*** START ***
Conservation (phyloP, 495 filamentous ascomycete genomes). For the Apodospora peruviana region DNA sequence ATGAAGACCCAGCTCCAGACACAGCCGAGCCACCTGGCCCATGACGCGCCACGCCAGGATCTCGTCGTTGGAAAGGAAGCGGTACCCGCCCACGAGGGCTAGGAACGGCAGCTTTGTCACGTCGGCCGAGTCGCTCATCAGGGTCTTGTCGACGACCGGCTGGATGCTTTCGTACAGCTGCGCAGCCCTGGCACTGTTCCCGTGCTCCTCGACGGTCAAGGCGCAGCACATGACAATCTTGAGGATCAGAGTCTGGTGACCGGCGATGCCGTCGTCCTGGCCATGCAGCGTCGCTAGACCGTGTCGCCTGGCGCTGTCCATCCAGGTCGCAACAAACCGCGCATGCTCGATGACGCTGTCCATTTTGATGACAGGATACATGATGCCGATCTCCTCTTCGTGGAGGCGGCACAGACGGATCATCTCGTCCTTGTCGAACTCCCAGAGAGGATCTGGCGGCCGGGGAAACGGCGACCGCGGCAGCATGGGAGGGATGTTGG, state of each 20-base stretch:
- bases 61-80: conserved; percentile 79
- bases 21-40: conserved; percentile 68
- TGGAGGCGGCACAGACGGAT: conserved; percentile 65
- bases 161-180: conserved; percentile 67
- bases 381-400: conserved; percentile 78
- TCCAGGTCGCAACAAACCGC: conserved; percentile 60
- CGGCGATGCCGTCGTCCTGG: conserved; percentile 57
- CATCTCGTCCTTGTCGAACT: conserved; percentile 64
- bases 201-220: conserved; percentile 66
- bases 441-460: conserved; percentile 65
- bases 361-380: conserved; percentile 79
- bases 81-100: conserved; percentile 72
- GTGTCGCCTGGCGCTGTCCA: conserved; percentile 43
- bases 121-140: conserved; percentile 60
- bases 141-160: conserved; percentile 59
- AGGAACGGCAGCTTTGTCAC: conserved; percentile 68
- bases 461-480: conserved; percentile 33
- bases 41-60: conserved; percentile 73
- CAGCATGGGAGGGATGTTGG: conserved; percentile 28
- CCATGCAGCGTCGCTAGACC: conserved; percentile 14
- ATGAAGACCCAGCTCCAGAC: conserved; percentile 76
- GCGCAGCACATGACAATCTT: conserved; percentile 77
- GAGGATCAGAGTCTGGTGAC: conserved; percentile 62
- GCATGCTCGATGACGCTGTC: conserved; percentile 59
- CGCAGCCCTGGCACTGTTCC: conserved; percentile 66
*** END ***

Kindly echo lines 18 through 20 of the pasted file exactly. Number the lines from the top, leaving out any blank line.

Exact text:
- bases 461-480: conserved; percentile 33
- bases 41-60: conserved; percentile 73
- CAGCATGGGAGGGATGTTGG: conserved; percentile 28